Tanzania makes advance payment of 309 mln USD for mega hydropower project

Source: Xinhua| 2019-04-24 20:09:03|Editor: xuxin
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DAR ES SALAAM, April 24 (Xinhua) -- The government of Tanzania on Wednesday made advance payment of about 309 million U.S. dollars to an Egyptian company for the construction of the 2,115MW Stiegler's Gorge hydroelectric project.

Doto James, the Permanent Secretary in the Ministry of Finance, handed over a check for the amount to representatives of Egyptian state-owned Arab Contractors.

The payment was part of an estimated cost of 3 billion dollars to be whole funded by the government of Tanzania, James told a news conference in the commercial capital Dar es Salaam.

Last week, Tanzania's CRDB Bank Plc and the United Bank for Africa signed a 737.5 million dollars bank guarantee to the Tanzania Electric Supply Company Limited (TANESCO) for the implementation of the mega hydropower project.

The project will be implemented for 36 months on a joint venture between Arab Contractors and Elsewedy Electric Company, said James.

In May 2018, Tanzania's government budget proposal contained an allocation of 307 million U.S. dollars for the construction of the project.

The government of Tanzania signed 3 billion dollars landmark deal with Arab contractors on December 12, 2018.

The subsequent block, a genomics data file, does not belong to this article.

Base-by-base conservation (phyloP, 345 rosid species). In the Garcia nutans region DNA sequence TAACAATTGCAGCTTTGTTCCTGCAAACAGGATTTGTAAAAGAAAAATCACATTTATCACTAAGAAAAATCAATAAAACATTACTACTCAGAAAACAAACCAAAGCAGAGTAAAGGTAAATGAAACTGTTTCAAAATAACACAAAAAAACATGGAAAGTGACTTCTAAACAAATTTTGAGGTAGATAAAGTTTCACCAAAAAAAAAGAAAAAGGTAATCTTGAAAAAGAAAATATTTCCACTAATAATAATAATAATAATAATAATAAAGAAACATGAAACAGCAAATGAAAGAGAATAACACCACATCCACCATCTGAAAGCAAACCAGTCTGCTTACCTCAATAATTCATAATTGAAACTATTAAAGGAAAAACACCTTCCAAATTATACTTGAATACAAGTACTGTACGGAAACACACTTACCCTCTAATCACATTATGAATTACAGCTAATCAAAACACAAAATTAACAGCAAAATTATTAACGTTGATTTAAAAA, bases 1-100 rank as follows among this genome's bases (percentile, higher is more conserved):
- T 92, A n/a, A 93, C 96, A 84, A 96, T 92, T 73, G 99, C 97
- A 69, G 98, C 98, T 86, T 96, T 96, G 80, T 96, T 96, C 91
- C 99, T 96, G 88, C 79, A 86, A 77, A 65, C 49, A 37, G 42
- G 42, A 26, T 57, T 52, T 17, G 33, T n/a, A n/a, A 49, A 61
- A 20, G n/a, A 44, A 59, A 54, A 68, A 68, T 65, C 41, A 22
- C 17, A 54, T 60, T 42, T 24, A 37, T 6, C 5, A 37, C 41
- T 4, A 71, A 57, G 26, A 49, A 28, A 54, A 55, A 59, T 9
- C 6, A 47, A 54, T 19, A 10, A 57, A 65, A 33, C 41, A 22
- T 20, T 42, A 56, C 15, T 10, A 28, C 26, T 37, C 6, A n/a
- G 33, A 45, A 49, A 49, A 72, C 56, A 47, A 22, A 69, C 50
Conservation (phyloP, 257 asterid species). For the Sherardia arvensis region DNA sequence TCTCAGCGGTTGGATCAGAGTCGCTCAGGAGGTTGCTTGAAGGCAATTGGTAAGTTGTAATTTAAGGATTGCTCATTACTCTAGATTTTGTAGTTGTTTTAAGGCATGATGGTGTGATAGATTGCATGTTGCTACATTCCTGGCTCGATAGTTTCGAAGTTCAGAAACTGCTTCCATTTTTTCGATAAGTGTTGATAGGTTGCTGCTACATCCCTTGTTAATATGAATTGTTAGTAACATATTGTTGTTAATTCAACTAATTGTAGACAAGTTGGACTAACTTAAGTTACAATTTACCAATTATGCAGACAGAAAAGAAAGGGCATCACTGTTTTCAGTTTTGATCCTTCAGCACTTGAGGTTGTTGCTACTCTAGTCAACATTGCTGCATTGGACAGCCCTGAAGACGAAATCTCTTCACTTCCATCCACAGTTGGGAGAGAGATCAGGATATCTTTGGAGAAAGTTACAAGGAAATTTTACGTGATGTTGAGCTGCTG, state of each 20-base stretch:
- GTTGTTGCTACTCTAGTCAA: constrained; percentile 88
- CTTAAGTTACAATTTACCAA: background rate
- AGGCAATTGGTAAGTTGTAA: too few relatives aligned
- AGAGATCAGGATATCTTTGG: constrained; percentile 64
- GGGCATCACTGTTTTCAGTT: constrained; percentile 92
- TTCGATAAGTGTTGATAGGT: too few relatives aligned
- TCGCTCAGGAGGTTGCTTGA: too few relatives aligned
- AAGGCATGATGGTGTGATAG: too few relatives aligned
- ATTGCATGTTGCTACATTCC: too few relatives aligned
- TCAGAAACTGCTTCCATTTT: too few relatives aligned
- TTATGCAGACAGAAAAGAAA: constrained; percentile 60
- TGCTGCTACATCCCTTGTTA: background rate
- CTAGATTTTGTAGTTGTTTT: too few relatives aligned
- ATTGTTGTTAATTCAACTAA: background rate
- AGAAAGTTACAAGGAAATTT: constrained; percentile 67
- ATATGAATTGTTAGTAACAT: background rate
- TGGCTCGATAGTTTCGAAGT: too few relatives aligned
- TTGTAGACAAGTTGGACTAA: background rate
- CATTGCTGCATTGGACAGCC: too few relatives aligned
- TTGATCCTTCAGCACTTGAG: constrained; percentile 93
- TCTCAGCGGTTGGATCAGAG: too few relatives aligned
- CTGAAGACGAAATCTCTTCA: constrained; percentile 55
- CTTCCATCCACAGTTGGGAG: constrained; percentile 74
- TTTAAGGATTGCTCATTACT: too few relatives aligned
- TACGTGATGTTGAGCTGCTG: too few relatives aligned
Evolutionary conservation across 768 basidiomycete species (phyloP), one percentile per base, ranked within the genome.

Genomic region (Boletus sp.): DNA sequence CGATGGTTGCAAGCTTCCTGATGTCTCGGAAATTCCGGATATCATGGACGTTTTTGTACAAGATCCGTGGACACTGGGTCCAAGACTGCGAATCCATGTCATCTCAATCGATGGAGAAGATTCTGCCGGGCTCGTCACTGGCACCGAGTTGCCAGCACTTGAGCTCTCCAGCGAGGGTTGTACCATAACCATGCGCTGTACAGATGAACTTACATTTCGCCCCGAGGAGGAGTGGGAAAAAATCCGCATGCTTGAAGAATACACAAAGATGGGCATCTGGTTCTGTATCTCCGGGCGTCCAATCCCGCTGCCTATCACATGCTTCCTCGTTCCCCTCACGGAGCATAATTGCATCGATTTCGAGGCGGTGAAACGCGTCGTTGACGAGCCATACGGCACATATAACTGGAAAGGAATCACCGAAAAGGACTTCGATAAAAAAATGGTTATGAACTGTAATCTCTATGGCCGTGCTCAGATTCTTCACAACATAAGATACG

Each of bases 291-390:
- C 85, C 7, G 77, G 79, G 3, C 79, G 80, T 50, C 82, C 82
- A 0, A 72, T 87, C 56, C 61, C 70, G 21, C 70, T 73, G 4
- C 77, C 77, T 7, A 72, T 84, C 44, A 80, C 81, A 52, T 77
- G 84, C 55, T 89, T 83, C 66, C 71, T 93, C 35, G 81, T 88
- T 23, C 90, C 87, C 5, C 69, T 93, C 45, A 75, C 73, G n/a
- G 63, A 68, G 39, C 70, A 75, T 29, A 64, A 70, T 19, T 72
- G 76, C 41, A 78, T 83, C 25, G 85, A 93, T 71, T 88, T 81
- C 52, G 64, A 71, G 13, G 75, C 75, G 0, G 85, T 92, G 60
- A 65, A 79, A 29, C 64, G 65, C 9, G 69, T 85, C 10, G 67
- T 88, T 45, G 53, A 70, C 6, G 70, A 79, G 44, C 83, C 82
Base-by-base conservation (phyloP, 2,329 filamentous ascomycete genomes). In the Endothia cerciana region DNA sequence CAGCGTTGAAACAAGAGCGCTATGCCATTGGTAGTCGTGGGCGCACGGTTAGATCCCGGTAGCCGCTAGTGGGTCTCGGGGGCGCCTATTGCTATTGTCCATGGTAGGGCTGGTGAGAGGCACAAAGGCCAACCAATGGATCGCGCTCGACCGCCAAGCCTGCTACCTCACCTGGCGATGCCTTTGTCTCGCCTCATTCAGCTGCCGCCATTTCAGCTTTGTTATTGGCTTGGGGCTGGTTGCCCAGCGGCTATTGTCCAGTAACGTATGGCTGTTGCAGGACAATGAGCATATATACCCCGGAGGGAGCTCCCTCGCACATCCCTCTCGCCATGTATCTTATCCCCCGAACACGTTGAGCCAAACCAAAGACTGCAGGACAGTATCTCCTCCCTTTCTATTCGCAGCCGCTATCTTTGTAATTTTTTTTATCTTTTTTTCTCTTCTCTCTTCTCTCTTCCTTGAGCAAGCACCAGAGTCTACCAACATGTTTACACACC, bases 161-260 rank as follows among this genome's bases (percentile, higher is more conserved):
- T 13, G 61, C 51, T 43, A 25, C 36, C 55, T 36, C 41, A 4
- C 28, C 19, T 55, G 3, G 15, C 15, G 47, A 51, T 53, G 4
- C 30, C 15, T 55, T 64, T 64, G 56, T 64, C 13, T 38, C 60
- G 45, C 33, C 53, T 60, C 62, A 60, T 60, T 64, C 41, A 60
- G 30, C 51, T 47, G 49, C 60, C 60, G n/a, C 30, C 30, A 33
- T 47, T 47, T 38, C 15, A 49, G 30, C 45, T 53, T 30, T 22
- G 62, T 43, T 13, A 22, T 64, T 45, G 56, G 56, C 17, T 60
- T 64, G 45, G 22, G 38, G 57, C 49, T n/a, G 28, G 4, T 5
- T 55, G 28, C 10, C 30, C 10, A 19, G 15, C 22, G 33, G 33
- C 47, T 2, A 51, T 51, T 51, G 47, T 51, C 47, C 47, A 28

The signing of the deal was witnessed by President John Magufuli and Egyptian Prime Minister Mostafa Madbouly in the business capital Dar es Salaam.

Speaking shortly after the agreement was signed, President Magufuli reiterated his dismissal of environmental concerns, saying the project will instead be eco-friendly.

He said only a tiny fraction of the Selous Game Reserve, a world heritage site, would be used to build the proposed hydropower dam.

Magufuli said 15-percent of the money to be paid to the contractor was already available. He said hydropower was cheaper than any other kind of energy sources.

Magufuli said the project will generate 2,115 megawatts which was more than all electricity generated from all other sources in the east African country which currently stood at 1,602 megawatts.

For his part, the Egyptian Prime Minister said the project was a symbol of his country's commitment to supporting Tanzania in development.

The project has attracted intense scrutiny with conservationists both at home and abroad calling for a comprehensive strategic environmental assessment before it is implemented in the Selous Game Reserve.